Telling Your Child You’re Moving: The Announcement and Realtor Visits

telling your child you're moving

Well, my husband and I have met one of the hardest parenting challenges we’ve faced to date: we just announced to our four-and-a-half-year-old that we’re moving. It went pretty well. We told her while we were waiting for dinner at our Friday night pizza place. She said, “Oh. Well, we can come back to our house.” We said, “Noooo… not really…” She said, “Okay,” and we were done.

It’s kind of fortunate that a quarter of her preschool class—and another friend in a different class—moved after the end of the school year. Clearly, this is just what happens when you’re done with preschool, right? And to be fair, my husband and I have been talking about the move between the two of us for months and we know our daughter’s heard. But we were excited that, given that we still don’t know exactly when we’re moving or where we’re going, the whole announcement went pretty smoothly. (We had been planning to wait until we had more concrete details, as recommended by the staff at her preschool, but my husband is a minister and once the announcement of his contract buy-out was made to the congregation, we kind of had to loop the kid in.)

telling your child you're moving

Anyway, we thought we were all set until we started interviewing realtors. Meeting with realtors and getting advice on what we need to move into storage has led to more conversations with our daughter. I’ve been decluttering—slowly and unaggressively—since we first learned of the possibility of a move five months ago, but I’ve ramped things up now, which is started to disturb the kid. We’ve also had to work very, very hard on keeping our toys put away. I read somewhere years ago that leaving toys out, rather than insisting on putting every little thing away the moment a child switches gears, will encourage pretend play. This is something I’ve seen proven true in my daughter’s play, as the princess figures she was playing dress-up with move into the Lincoln Log house she built when she abandoned them earlier in the day, or when the stuffed animals she left piled on the couch sit down to soup and snacks at the table she set after cooking in her kitchen.

Unfortunately, with realtors coming in and out of the house during the interview process, we’ve had to keep a pretty tight ship. This new militant clean up routine has led to tears and whispers of, “I don’t want to give my house to someone else. I just want to stay here.” Oh, hello there, knife to the heart. And it’s not like we’ve never worked with her to purge toys before, but apparently, she’s starting to worry about what she gets to keep. The day after she was born, one of her aunts and a cousin showed up at the hospital with a pink teddy bear named “Sweetie Bear.” Sweetie Bear was the same size as my newborn baby and she’s always been one of my daughter’s favorite snuggles. The other night we were rocking before bed and she was holding Sweetie Bear. She said, “Momma, I don’t want to give Sweetie Bear to someone. I want to keep him for my children.” I said, “Of course! Some toys are forever toys and we keep them for always,” and I listed some of her most cherished toys. She brought it up to my husband the next night, naming more forever toys. Poor kid.

We’re moving into the “hiding things that make us look weird and/or interesting” phase of preparation. All the pictures and shelves on the wall go. Bookcases go. Books go. (Apparently, seeing what we read encourages prospective buyers to wonder about what kind of people we are. Given that I’m a sex educator and have a whole closet converted into a library for my books, yeah, I guess I could see that.) Her clothing storage system has to go because it takes up too much wall space. The easel and the toy kitchen go. I tried that conversation today and got stunned silence, so I suppose we’ll be having it again, but with the whole mom-and-dad-team.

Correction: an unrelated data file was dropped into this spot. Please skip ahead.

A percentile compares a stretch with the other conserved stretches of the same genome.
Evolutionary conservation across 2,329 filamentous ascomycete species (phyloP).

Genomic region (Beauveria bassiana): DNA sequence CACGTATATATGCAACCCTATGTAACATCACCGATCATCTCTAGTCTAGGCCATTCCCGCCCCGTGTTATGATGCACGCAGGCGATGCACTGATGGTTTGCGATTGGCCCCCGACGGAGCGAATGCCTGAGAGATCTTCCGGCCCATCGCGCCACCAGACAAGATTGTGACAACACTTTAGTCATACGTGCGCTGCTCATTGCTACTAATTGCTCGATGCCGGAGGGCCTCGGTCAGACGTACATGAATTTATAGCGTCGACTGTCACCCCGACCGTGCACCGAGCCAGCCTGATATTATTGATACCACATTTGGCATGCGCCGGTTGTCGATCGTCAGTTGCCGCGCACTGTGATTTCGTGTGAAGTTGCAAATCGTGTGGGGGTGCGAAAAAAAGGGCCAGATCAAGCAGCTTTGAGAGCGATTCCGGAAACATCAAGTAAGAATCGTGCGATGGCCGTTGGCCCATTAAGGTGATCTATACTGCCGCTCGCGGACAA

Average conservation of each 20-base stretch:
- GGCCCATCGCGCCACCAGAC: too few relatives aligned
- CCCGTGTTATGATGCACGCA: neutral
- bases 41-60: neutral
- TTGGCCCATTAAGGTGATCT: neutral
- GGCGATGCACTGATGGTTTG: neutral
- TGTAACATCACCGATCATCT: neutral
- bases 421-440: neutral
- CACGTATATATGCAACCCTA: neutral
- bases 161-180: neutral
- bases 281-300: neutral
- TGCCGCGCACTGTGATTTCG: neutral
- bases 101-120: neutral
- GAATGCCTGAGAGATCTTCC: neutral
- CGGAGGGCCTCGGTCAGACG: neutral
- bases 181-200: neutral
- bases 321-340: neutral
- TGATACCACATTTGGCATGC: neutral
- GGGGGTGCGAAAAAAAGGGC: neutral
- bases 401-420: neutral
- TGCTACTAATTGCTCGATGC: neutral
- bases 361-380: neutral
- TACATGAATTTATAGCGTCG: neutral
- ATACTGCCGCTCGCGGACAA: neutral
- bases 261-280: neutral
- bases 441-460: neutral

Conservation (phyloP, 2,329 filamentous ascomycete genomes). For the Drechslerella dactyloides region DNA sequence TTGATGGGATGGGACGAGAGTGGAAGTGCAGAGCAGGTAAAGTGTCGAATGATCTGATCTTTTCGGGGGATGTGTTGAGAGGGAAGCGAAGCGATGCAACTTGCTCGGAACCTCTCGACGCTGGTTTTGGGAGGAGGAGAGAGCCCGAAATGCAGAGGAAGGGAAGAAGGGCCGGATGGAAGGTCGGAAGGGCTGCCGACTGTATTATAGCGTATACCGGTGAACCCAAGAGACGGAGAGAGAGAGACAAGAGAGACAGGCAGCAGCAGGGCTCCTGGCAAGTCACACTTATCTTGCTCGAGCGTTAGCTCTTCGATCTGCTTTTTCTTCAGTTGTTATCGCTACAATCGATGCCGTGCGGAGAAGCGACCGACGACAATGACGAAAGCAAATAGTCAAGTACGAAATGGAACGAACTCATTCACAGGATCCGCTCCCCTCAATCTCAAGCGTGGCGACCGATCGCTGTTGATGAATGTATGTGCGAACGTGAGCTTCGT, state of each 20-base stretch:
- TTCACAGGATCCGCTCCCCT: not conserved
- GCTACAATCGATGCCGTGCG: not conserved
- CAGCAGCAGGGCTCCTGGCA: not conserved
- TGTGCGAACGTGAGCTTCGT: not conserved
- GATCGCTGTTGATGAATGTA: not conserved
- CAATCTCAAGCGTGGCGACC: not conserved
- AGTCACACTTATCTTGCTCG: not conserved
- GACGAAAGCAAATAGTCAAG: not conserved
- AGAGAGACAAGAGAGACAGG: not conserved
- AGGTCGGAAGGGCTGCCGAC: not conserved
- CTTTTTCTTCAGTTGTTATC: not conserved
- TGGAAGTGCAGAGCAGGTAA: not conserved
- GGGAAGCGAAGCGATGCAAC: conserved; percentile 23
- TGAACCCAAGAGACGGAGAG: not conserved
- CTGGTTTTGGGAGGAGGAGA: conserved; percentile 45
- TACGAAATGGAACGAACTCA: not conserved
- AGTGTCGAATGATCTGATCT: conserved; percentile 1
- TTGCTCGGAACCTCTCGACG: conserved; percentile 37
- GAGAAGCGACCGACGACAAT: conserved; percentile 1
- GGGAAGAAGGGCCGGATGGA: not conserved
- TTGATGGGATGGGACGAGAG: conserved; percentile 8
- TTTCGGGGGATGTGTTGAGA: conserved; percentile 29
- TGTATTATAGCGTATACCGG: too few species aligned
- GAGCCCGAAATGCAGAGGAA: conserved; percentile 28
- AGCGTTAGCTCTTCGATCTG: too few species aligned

A couple of days ago, my daughter’s aunt invited my daughter to come stay for a few days while the big cousins are back from/off to college. I think right now that this is one of the best possible things to happen to the kid! (Although it’s a reminder for my husband and I that this is one of the things we’ll lose in the move…) Admittedly, it’s easier for me if she’s not around while I’m trying to shove her life into boxes, but I think it will also be a little bit easier for her, too.

It’s kind of funny. I had intended to write a helpful post with tips about telling your child you’re moving. However, we’ve had to go and mess it all up, and we’re adjusting on the fly now! But I’m sure I’ll be back with some fabulous books—reading someone else’s well-chosen words can be such an amazing way to talk when you don’t know what to say—as well as ideas for involving your child and getting them excited about their new home. Anyway, thanks for listening! In the meantime, we have some other fabulous posts about moving here, here, and here. Check them out! (And if you have any tips, tell us all in the comments.)

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Christina lives in Northwest Illinois with her husband, daughter, and two English Springer Spaniels. Before becoming a reluctant stay-at-home mom, she worked in a variety of customer-service-oriented jobs while dreaming of living in the lap of luxury as a housewife. Unfortunately, having a child threw a wrench in Christina's plan to do nothing but eat bonbons while lounging in the Jacuzzi reading all day. Now, she spends her time looking for fun activities and crafts for her daughter and easy-to-prepare meals for her family, while trying not to land the kid in therapy when she grows up. Christina volunteers at her local library, and does both volunteer and paid work as a sexuality educator. She loves to read, and to learn about--and share--new products and resources.


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